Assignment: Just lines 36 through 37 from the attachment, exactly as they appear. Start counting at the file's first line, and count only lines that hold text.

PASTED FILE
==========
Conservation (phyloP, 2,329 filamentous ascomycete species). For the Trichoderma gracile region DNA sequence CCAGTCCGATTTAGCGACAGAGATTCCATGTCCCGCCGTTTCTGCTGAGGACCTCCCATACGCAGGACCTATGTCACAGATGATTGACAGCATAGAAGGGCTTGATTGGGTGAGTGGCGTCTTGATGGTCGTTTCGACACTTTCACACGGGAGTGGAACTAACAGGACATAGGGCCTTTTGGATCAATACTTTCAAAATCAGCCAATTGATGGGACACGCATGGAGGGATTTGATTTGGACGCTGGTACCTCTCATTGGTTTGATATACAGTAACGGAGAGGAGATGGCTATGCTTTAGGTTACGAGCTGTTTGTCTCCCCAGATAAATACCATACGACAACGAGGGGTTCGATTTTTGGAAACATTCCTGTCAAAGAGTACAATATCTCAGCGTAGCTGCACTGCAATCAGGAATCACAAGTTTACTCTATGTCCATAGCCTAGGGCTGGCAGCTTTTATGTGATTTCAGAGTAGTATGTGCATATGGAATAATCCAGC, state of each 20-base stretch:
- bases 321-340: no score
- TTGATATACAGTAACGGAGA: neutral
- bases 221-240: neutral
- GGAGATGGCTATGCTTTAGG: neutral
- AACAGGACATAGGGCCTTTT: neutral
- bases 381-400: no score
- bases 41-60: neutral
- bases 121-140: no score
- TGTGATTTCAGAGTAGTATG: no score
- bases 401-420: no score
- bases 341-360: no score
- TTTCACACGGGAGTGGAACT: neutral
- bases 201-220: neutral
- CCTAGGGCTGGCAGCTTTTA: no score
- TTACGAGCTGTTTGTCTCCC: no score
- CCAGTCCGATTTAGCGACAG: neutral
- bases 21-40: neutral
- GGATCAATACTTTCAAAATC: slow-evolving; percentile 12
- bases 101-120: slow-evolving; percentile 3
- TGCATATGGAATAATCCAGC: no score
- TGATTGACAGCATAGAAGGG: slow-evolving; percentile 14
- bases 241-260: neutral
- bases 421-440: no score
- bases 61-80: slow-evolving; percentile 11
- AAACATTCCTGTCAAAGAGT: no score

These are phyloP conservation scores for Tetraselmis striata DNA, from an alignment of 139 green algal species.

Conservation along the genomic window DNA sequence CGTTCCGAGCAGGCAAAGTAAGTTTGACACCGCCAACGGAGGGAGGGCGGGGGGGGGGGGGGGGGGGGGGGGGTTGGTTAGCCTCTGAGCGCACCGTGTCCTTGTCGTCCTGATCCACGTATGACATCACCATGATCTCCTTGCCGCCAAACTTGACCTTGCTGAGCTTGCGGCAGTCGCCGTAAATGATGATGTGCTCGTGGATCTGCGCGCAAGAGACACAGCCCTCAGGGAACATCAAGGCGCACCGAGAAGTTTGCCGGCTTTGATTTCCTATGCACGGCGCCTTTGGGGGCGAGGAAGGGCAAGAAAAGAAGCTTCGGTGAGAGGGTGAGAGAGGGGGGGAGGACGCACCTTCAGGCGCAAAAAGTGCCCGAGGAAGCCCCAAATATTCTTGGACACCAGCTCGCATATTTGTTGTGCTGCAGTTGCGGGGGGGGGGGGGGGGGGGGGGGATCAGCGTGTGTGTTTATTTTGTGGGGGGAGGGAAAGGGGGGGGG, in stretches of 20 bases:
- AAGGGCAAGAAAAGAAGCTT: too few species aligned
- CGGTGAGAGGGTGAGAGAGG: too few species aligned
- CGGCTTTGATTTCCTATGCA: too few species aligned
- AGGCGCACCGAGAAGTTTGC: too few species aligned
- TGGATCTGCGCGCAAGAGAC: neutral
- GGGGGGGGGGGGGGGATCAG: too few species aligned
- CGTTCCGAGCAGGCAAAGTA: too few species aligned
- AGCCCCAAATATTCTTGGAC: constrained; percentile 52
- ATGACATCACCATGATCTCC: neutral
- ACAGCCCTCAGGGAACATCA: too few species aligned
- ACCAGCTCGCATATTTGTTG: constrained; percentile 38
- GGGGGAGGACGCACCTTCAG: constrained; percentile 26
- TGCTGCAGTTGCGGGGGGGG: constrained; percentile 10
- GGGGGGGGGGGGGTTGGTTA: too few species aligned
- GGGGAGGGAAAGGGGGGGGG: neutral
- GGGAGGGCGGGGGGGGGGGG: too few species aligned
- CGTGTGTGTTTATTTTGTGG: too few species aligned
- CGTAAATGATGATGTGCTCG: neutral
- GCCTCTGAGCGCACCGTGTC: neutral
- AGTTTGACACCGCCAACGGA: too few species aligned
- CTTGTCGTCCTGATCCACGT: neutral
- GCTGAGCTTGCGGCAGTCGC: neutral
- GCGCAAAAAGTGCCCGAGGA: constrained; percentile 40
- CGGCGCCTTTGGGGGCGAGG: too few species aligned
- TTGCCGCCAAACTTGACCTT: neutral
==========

- AGCCCCAAATATTCTTGGAC: constrained; percentile 52
- ATGACATCACCATGATCTCC: neutral